The Year the Schools Refused Students

I keep hearing the same narrative from experts about the serious, long-term consequences of kids being out of school. I understand the hardships for families who rely on school for nutritional needs or special learning needs, but 

Was being out of school all bad for everyone? 

I spoke to some students who didn’t think so and dare I say, thrived during virtual or hybrid school.

Here is some of what they told me: 

  • Academic pressure was lessened by the nature of online learning. 

  • Teachers had to pivot and change assessment practices entirely. 

  • Traditional tests disappeared and were replaced by open book assessments and group projects. 

  • Students began to work more collaboratively with their peers and

  • group chats were established for nearly every classroom. 

Students were no longer competing with each other but working together to help lighten the load. 

  • New friendships formed in otherwise established social groups.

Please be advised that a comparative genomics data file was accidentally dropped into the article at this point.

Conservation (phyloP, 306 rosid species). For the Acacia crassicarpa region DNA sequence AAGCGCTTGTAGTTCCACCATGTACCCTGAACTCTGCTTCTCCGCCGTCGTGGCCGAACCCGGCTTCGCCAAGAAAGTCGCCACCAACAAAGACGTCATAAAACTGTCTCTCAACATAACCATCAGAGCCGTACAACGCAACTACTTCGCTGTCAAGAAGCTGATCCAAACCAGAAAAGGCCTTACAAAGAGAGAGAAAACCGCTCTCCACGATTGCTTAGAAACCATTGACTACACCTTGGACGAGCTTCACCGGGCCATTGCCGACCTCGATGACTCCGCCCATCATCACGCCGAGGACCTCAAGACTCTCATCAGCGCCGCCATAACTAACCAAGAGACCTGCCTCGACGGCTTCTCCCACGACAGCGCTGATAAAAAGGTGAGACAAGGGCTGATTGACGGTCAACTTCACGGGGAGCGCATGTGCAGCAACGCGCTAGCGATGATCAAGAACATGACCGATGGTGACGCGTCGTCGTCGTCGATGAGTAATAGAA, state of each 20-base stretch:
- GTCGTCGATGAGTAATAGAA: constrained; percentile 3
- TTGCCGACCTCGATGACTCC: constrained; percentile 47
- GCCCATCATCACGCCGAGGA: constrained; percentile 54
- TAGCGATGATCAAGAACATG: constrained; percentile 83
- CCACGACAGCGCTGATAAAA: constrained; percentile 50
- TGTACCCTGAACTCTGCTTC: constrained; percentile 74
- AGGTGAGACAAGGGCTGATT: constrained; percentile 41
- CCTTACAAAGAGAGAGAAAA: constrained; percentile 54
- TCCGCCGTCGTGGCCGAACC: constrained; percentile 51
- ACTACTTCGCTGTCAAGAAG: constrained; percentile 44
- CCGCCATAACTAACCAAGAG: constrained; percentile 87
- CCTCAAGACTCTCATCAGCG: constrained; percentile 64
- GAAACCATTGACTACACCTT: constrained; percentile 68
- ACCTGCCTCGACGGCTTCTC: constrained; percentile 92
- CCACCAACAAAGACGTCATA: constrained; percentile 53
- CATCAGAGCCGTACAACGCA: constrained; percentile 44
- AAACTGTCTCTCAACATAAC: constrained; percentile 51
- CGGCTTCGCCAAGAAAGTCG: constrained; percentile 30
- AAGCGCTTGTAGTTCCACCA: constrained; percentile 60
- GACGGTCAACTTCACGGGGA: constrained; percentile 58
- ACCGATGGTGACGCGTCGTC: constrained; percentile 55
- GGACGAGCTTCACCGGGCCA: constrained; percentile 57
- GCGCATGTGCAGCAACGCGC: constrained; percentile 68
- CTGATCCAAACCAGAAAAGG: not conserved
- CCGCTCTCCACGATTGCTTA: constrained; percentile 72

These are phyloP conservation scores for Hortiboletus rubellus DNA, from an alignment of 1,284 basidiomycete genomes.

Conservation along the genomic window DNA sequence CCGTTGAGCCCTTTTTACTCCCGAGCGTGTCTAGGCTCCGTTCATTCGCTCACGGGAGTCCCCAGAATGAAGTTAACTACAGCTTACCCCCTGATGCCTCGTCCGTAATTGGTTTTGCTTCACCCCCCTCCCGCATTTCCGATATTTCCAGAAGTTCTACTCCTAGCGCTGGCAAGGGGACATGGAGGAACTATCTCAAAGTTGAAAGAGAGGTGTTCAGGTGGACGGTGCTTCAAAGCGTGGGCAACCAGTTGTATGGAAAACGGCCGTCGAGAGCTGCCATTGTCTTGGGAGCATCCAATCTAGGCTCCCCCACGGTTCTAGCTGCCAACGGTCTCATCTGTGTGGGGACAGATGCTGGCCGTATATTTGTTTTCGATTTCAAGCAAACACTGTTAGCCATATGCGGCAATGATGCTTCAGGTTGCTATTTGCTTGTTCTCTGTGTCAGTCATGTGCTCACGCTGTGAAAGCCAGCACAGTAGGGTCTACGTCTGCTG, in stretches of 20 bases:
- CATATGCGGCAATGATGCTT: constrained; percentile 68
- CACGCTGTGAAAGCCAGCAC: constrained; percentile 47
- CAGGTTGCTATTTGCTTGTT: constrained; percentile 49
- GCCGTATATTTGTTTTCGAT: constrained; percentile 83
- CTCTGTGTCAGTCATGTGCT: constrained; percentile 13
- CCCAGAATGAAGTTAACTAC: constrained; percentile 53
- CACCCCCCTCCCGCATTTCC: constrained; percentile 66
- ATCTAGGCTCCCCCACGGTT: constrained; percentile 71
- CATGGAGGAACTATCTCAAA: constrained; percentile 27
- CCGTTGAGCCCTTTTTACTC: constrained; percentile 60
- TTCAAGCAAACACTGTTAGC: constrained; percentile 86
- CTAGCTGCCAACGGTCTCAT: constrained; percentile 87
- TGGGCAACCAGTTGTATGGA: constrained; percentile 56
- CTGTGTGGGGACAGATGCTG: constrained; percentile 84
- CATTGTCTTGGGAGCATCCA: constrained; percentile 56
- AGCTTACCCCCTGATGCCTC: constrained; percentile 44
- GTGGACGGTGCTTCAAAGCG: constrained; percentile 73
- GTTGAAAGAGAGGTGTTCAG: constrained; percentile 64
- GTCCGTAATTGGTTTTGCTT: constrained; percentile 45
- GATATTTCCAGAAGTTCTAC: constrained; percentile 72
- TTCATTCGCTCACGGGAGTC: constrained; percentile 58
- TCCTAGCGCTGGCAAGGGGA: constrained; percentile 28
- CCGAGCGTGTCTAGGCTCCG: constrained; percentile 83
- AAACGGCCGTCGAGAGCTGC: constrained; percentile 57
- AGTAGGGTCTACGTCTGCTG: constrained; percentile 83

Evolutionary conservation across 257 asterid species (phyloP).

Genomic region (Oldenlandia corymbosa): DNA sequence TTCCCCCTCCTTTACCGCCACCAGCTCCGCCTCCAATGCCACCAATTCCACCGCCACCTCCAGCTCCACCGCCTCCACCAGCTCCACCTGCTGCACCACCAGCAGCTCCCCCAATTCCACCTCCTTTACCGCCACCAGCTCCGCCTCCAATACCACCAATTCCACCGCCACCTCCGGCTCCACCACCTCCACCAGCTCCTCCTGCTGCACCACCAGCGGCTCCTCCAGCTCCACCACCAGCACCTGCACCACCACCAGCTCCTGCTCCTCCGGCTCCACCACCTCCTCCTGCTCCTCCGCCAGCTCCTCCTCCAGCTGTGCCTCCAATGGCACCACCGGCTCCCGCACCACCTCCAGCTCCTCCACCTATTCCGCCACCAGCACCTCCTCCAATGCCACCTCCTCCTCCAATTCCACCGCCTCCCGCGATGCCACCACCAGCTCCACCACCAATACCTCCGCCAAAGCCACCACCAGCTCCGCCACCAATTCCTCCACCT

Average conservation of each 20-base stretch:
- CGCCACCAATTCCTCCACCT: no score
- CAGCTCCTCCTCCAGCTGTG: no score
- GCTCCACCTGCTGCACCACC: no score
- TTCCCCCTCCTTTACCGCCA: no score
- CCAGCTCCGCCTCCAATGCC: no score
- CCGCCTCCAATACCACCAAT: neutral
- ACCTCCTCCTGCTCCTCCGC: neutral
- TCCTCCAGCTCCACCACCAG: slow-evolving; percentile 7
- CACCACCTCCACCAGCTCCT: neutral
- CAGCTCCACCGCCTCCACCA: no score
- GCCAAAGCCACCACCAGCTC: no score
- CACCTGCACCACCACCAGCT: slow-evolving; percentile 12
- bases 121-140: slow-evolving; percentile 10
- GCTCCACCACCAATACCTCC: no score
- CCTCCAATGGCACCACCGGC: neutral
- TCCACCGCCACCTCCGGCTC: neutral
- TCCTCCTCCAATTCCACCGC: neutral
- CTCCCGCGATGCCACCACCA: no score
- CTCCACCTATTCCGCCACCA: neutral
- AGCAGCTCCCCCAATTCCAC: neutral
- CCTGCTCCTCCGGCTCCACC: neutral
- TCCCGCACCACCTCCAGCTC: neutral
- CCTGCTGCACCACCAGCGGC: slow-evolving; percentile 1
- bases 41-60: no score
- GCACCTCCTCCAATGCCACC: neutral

• Social pressure to be invited and included to hang out with a certain group of friends on the weekends all but vanished. 

  • Students in school for partial days didn’t have to worry about social dynamics or being left out because there wasn’t any unstructured social time. 

Being whispered or talked about? Impossible from behind a mask. 

And, agency. This is a big one.

For the first time, maybe ever, students had agency over how to spend their weekday, daytime hours. 

I heard stories of writing, painting, photography, and just about every creative pursuit imaginable. These students felt happier and more fulfilled engaging in their passion projects. 

Students had vast amounts of time to just be. That’s it.

No one was pushing or pulling them in multiple directions at once in the name of productivity. 

All of us loosened our grip on the productivity monster and permitted a little less doing and a little more being. Students gained valuable insights into their inner world while some of us fretted over their seeming lack of productivity. 

Before we snap back to “normal” I can’t help but wonder if we should. 

Or, if we should, without considering the perspective of students who had a more positive experience during a nontraditional year. 

All of us were school avoidant this past year and I don’t think it was all bad.

Maybe this year holds some valuable clues as to how to make school a better place for more students. 

Picture of Jayne Demsky

Jayne Demsky



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